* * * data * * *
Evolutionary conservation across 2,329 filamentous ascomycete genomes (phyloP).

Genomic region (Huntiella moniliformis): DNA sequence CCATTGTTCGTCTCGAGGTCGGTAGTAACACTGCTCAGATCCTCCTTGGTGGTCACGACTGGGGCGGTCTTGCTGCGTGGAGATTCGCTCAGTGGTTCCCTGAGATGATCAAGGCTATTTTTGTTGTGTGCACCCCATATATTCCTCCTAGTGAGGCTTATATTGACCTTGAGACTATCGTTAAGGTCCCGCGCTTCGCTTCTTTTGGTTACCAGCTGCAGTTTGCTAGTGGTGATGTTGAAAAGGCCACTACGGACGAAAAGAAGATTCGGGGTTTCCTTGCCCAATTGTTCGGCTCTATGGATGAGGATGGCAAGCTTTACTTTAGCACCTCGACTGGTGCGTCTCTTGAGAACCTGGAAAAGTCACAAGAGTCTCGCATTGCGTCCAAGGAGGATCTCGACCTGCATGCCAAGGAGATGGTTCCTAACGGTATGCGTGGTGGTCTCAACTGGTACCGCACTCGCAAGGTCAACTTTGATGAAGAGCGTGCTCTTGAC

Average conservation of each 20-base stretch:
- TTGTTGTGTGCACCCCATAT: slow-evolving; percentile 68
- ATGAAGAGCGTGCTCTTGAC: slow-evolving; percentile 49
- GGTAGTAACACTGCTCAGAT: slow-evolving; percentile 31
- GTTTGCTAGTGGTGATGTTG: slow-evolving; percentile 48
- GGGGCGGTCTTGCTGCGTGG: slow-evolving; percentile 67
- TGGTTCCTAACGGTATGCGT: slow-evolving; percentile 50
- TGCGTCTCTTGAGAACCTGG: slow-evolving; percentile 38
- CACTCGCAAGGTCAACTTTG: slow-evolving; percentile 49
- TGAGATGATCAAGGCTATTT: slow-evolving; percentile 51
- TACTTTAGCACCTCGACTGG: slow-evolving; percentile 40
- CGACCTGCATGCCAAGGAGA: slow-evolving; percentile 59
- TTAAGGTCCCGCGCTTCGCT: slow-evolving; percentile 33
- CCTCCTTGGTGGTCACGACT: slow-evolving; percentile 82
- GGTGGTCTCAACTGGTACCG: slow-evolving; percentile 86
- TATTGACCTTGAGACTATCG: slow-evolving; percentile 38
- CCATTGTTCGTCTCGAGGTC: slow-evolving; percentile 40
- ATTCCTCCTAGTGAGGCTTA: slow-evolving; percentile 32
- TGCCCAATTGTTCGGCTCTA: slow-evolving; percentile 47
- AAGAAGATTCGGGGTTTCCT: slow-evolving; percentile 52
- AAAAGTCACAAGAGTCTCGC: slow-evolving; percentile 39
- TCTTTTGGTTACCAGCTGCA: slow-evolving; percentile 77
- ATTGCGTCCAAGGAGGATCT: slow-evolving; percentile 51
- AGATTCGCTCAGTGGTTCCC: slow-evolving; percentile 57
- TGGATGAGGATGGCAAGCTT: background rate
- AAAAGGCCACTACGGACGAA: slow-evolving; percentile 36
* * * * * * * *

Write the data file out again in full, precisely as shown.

Evolutionary conservation across 2,329 filamentous ascomycete genomes (phyloP).

Genomic region (Huntiella moniliformis): DNA sequence CCATTGTTCGTCTCGAGGTCGGTAGTAACACTGCTCAGATCCTCCTTGGTGGTCACGACTGGGGCGGTCTTGCTGCGTGGAGATTCGCTCAGTGGTTCCCTGAGATGATCAAGGCTATTTTTGTTGTGTGCACCCCATATATTCCTCCTAGTGAGGCTTATATTGACCTTGAGACTATCGTTAAGGTCCCGCGCTTCGCTTCTTTTGGTTACCAGCTGCAGTTTGCTAGTGGTGATGTTGAAAAGGCCACTACGGACGAAAAGAAGATTCGGGGTTTCCTTGCCCAATTGTTCGGCTCTATGGATGAGGATGGCAAGCTTTACTTTAGCACCTCGACTGGTGCGTCTCTTGAGAACCTGGAAAAGTCACAAGAGTCTCGCATTGCGTCCAAGGAGGATCTCGACCTGCATGCCAAGGAGATGGTTCCTAACGGTATGCGTGGTGGTCTCAACTGGTACCGCACTCGCAAGGTCAACTTTGATGAAGAGCGTGCTCTTGAC

Average conservation of each 20-base stretch:
- TTGTTGTGTGCACCCCATAT: slow-evolving; percentile 68
- ATGAAGAGCGTGCTCTTGAC: slow-evolving; percentile 49
- GGTAGTAACACTGCTCAGAT: slow-evolving; percentile 31
- GTTTGCTAGTGGTGATGTTG: slow-evolving; percentile 48
- GGGGCGGTCTTGCTGCGTGG: slow-evolving; percentile 67
- TGGTTCCTAACGGTATGCGT: slow-evolving; percentile 50
- TGCGTCTCTTGAGAACCTGG: slow-evolving; percentile 38
- CACTCGCAAGGTCAACTTTG: slow-evolving; percentile 49
- TGAGATGATCAAGGCTATTT: slow-evolving; percentile 51
- TACTTTAGCACCTCGACTGG: slow-evolving; percentile 40
- CGACCTGCATGCCAAGGAGA: slow-evolving; percentile 59
- TTAAGGTCCCGCGCTTCGCT: slow-evolving; percentile 33
- CCTCCTTGGTGGTCACGACT: slow-evolving; percentile 82
- GGTGGTCTCAACTGGTACCG: slow-evolving; percentile 86
- TATTGACCTTGAGACTATCG: slow-evolving; percentile 38
- CCATTGTTCGTCTCGAGGTC: slow-evolving; percentile 40
- ATTCCTCCTAGTGAGGCTTA: slow-evolving; percentile 32
- TGCCCAATTGTTCGGCTCTA: slow-evolving; percentile 47
- AAGAAGATTCGGGGTTTCCT: slow-evolving; percentile 52
- AAAAGTCACAAGAGTCTCGC: slow-evolving; percentile 39
- TCTTTTGGTTACCAGCTGCA: slow-evolving; percentile 77
- ATTGCGTCCAAGGAGGATCT: slow-evolving; percentile 51
- AGATTCGCTCAGTGGTTCCC: slow-evolving; percentile 57
- TGGATGAGGATGGCAAGCTT: background rate
- AAAAGGCCACTACGGACGAA: slow-evolving; percentile 36